Gabrielle Welch is a nutritionist, public speaker, wife, and above all a mother of three girls. She completed a degree in psychology during her undergraduate years then returned to school for her MBA.
Her true calling for health was discovered after her eldest daughter was born with lactose chronic health issues.
“I had to kind of become my own health detective for her to try and figure out what was going to make her well. So that began really with food and trying to figure out what she needed and what she didn’t to support her body and her body's different needs,” Welch said.
Even though Welch grew up in a healthy home, the birth of her children played an important role in her passion for health. She returned to school and received two additional degrees in nutrition and holistic health.
“I always felt that I ate pretty well but through my studies and my own daughter I became much more aware of the importance of different foods and what different foods can do for your body,” she said.
Since the completion of her education Welch has made it a personal goal to spread the word of healthy meals within a changing society.
“There is so much more processed food and things out there and GMOs that weren’t around when I was young, many of the issues that exist now didn’t exist then ... I think as a nation we have really disassociated food with health, I think everything has become so packaged and commercialized,” Welch said.
Her experiences led her to write “The Pizza Trap,” a resource for parents she created by culminating her education, 10 years of research, and overall experiences as a mother.
“I really wanted to put together something for moms. That they could have all of the information on what your kid needs, that took me years to find out,” she said.
For Welch, food education is just as important as any other aspect of education when it comes to setting your children up for success.
“These kids are getting all of this information very early on about sex and drugs and alcohol and bullying, and all of these things that they may never come in contact with in their lifetime," Welch said.
"Yet they’re eating food four, five, six times a day and they’re having to make decisions based around food four, five, six times a day.”
To Welch's way of thinking, your children and the decisions they make stem from you. If you’re not their main influence the media will be, leaving them prone and impressionable when it comes to sugary foods and soft drinks that are promoted daily.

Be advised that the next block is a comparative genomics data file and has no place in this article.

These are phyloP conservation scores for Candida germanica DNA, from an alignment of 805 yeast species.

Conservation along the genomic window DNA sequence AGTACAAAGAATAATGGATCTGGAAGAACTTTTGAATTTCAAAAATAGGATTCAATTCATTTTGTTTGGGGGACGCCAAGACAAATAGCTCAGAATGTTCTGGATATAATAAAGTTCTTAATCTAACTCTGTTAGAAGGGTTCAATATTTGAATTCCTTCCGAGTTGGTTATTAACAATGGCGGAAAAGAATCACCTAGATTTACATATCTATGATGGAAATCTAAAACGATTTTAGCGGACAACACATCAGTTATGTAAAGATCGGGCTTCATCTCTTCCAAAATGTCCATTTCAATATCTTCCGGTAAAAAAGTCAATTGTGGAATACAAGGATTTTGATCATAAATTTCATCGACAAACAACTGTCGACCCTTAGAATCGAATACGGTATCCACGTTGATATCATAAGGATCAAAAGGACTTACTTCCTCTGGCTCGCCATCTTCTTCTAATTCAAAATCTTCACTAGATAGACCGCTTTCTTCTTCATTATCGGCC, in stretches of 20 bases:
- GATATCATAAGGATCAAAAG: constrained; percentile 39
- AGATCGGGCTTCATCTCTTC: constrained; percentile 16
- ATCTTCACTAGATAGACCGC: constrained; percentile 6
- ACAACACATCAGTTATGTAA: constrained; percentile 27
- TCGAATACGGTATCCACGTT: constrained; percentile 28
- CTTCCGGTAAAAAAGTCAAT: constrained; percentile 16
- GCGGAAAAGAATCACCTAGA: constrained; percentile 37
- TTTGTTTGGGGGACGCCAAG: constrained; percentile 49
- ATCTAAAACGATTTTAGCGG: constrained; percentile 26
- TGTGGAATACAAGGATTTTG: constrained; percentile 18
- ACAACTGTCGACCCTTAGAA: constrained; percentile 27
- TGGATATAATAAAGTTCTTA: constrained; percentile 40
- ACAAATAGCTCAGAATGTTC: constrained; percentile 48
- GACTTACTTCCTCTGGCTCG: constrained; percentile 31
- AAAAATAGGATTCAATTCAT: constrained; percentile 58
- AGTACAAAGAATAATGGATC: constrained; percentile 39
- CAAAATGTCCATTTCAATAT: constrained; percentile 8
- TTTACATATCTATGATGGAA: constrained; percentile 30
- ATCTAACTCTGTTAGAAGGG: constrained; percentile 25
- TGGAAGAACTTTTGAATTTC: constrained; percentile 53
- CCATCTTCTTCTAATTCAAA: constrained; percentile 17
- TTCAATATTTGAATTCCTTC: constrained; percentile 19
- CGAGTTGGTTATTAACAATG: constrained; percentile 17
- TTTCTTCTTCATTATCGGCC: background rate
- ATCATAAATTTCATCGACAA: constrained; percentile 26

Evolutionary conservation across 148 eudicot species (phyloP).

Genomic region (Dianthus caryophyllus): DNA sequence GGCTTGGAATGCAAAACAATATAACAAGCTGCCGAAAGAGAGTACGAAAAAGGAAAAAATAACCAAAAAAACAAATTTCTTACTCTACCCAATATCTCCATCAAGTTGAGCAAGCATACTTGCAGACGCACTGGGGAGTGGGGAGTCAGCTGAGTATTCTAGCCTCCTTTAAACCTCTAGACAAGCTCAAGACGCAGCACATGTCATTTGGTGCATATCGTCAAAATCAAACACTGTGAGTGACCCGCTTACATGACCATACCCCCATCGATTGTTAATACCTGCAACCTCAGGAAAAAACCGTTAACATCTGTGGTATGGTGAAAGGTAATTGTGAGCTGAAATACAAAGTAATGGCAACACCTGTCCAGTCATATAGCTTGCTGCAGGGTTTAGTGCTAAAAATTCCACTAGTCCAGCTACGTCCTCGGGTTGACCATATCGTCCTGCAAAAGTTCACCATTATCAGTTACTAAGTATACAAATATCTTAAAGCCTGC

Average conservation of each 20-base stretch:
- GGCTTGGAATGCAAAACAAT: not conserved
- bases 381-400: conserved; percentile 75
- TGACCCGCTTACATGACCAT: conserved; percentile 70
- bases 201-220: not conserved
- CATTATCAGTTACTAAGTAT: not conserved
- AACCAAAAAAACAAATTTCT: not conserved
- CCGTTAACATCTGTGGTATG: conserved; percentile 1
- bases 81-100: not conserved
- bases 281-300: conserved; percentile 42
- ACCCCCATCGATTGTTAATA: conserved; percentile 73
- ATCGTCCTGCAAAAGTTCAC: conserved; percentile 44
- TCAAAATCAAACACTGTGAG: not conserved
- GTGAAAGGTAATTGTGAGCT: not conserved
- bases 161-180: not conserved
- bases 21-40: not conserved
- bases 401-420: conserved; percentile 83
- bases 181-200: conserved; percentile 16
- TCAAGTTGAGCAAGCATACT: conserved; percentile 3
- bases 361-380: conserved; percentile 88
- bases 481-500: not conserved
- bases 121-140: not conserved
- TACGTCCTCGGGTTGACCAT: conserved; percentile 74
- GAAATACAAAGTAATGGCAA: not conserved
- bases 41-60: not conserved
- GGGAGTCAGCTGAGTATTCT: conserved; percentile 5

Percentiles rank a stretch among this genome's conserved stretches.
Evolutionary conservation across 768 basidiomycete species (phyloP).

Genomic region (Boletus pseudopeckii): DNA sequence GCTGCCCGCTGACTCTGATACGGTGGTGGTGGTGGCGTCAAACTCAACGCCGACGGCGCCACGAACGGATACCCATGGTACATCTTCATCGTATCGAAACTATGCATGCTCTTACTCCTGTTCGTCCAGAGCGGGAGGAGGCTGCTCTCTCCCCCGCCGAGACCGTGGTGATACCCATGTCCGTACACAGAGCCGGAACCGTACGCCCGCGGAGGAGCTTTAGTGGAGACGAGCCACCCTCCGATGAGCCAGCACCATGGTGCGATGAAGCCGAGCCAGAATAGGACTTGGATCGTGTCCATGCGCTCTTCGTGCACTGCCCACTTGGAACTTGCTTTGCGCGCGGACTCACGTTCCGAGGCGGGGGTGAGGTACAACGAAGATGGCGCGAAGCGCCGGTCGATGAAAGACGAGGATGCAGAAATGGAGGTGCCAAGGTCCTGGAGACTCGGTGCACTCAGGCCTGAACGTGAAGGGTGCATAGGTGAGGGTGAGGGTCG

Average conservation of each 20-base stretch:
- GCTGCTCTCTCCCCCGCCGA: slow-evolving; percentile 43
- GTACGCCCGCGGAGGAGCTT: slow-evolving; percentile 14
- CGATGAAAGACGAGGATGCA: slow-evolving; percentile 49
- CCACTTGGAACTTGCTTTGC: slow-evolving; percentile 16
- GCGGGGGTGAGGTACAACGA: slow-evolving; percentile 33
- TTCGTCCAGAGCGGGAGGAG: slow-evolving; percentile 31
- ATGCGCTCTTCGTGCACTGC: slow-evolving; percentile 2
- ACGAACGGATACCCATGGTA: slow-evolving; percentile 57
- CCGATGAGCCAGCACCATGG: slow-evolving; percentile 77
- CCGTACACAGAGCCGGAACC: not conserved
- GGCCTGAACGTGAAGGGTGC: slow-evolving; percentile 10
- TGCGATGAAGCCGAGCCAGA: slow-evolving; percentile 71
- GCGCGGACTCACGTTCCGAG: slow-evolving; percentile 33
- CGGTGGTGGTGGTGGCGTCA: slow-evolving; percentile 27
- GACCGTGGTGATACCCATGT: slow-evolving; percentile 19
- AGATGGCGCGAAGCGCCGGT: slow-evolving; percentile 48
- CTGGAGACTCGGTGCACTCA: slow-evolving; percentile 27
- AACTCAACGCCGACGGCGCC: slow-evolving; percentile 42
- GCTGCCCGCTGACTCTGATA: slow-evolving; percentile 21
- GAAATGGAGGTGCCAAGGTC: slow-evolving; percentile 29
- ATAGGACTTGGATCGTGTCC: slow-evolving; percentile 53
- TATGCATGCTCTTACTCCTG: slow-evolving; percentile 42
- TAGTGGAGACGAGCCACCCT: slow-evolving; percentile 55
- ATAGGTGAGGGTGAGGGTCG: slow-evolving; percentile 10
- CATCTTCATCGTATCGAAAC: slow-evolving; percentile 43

“I think a lot of the issues around a child’s fear of food is that the parents don’t cook it because they don’t know how to make it or they don’t have time, they’re working, so it’s easier just to throw a pizza in the oven,” Welch said
According to Welch, the mentality of giving in to your child and what they want to eat is what is leading young children to have serious health problems. Being tired or saying you’ll start cooking healthy for your family later is not an excuse.
“The education piece is really important for parents to learn about food, to understand that they can make (and children too) four or five really easy 20 minute meals that have great vegetables and a well balanced dinner,” she said.
In fact, one of her main goals as a mother is to teach her children the life skills they need to know about food.
“I told my daughter, I have failed if you walk out of here and you can’t prepare a healthy meal with two or three vegetables or make a weeks worth of meals. Then I haven’t done my job,” Welch said.
Learning about food and passing that on to your kids gives them a life skill and Welch said it starts with you at home.
“As a parent, when you have your kids under your control you have to feed them as healthy as possible and when they’re not, you just have to encourage them to make the best choice possible,” she said.
Although in a modern world it can be hard to cook and present healthy meals all the time, Welch's best advice is to, “make the better bad choice.”
To learn more about Welch and how healthy foods can help your family visit her website here.